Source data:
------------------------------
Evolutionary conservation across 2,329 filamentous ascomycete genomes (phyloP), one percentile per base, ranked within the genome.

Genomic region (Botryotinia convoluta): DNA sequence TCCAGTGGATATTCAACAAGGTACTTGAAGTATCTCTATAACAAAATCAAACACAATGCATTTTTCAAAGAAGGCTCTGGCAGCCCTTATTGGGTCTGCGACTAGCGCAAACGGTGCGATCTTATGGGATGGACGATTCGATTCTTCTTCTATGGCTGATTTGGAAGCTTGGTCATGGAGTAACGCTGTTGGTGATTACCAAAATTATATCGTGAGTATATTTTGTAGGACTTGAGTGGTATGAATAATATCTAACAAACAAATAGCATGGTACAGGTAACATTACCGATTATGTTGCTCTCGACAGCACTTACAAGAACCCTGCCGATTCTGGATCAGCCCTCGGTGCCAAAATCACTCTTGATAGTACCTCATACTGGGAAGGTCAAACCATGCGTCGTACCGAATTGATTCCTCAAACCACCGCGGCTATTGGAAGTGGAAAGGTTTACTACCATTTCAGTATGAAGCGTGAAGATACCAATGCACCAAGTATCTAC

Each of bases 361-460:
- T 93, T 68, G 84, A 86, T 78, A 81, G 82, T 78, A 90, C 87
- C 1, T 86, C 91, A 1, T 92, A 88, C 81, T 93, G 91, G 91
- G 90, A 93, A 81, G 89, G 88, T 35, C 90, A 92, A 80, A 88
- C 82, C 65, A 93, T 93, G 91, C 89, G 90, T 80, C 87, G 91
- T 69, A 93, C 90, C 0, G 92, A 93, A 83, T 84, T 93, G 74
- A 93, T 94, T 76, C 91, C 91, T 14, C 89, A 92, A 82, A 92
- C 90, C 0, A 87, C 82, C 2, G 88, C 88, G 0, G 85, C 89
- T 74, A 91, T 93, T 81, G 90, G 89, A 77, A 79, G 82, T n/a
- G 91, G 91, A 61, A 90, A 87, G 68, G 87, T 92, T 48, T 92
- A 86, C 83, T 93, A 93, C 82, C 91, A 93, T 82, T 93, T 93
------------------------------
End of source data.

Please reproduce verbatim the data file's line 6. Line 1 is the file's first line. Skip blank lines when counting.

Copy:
- G 90, A 93, A 81, G 89, G 88, T 35, C 90, A 92, A 80, A 88